Emigration Diary: The School Science Fair And The Snowy Parade
After the Valentine’s Day disaster I discovered that in order to avoid any more grade school cultural blunders I should simply take my cues from remembered episodes of The Simpsons. This is what I did last week when confronted with phenomena of The Science Fair.
I was unable to attend the Parent’s Information Evening due to work commitments and so had to make do with a downloaded PDF informing me of nothing more than the required dimensions of the display, the judging criteria, a reminder that it should be the students’ own work and that scientific method must be followed. My second grader was enthusiastic. He had obviously discussed the upcoming fair with the science teacher. That’s what I get for signing him up to Science Club. Despite how cool it sounded, I dissuaded him from the ambitious wind powered contraption he was originally planning. After all, where was he supposed to get indoor wind without a socket for a fan? He settled on a series of experiments on bridges he was to build out of K-Nex. This sounded more reasonable. I bought him a notebook and he set to work. He got his little brother to weigh toy cars to test his structures. It was odd listening to scientific measurements in ounces and inches. The metric system really does make much more sense.
It was interesting watching him work. He started with one structure which collapsed under just a few cars and then added different parts to it until he came up with a structure that would hold all of his cars. Of course two nights before the fair I was presented with pages of scribbled notes and asked to help him write it up properly in his notebook. He was still writing at 10.30pm the night before it was due. He had photos for his display and he planned to bring the final successful bridge as a model. It was only thanks to Twitter that I discovered that the poster board I had supplied wasn’t going to cut it. The display had to stand up by itself. Thankfully, the local stationary store is more familiar with science fairs than I am and stocks reasonably priced cardboard displays for exactly that purpose.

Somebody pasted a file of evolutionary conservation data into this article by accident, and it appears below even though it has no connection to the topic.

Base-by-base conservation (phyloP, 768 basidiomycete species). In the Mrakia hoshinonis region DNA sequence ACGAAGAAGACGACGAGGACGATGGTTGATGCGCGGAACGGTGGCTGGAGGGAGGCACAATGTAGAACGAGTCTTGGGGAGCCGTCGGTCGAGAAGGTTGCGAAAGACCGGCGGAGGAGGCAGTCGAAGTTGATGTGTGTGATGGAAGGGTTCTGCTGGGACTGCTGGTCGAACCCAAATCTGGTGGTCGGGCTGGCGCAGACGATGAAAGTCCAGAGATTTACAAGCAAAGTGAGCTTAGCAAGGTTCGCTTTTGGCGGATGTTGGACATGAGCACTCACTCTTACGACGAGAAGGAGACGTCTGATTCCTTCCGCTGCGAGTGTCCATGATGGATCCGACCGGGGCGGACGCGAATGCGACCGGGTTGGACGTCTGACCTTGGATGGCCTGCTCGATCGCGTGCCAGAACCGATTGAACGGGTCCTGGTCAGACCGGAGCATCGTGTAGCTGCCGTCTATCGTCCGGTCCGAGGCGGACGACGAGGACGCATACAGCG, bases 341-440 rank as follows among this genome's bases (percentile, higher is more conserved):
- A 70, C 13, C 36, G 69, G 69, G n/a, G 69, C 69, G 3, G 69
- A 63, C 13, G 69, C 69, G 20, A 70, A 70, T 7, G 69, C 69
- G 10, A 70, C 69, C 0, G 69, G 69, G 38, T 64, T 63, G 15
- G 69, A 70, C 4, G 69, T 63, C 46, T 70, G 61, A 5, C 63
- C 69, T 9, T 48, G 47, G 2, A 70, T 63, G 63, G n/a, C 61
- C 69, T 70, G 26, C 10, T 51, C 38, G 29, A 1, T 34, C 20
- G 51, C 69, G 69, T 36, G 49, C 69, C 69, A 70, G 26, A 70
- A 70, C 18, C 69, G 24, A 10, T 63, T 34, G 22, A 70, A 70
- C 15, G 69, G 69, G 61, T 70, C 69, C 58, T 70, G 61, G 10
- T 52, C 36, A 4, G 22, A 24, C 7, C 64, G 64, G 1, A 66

It became apparent at the parents viewing that we had got it right. His project stood up both physically and metaphorically quite well among the others. There was even a fourth grade project quite similar to his. The standard of the projects was excellent. There were plant tropisms, hamster mazes, mentos explosions, dogs’ paw preferences and a myriad of vegetables acting as batteries. Admittedly, I was disappointed not to see a single baking soda volcano. My son won the first prize for second grade. He was thrilled with himself. He even allowed pictures to be taken. We are very proud. He’s to take his entry to the County fair next. Perhaps next year I should let him try whatever wind powered contraption he comes up with.
We headed into New York City to see the parade on St Patrick’s Day. Or actually St Patrick’s Eve, as this was, bizarrely, when the parade was on. The train journey was an eye opener. Dublin absolutely does not have the monopoly on half-dressed sparkly shamrock adorned drunk teenagers. Green knee socks and short shorts with cleavage crushing leprechaun waistcoats was the uniform of choice for the majority. I dread to think of their fate later that day because by the time we arrived in Penn Station it was snowing.
We made our way up by Central Park following the sound of drumming and the trail of green debris and found a decent viewing spot. We saw police bands, firefighter bands, prison warden bands, college bands, Irish Society bands and yet more police bands. It’s remarkable how many members of the emergency services in New York are Irish. We stood for about an hour as the snow fluttered around us. The atmosphere was pleasant, we waved and clapped as the bands passed by. It was pretty cold though. We were wrapped up, but I hadn’t really prepared for snow. My kids were getting bored and starting to shiver and whine too. I suggested we just wait to see a few floats and then go in search of food.
But there were to be no floats or puppets, just marching band after marching band, kilts and flags adding the only colour. I was shocked and a little disappointed. The bands are, of course, impressive, but the biggest St Patrick’s Day parade in the world doesn’t have any floats, puppets or giant heads? As the blizzard worsened and the goosebumps became visible on the drummer girls’ legs we retired in the most Irish American of ways to TGI Fridays where the choice of beer was between green Budweiser and Guinness with a shamrock in the head. No ‘traditional’ Patty’s Day corned beef and cabbage for us; we ordered steak.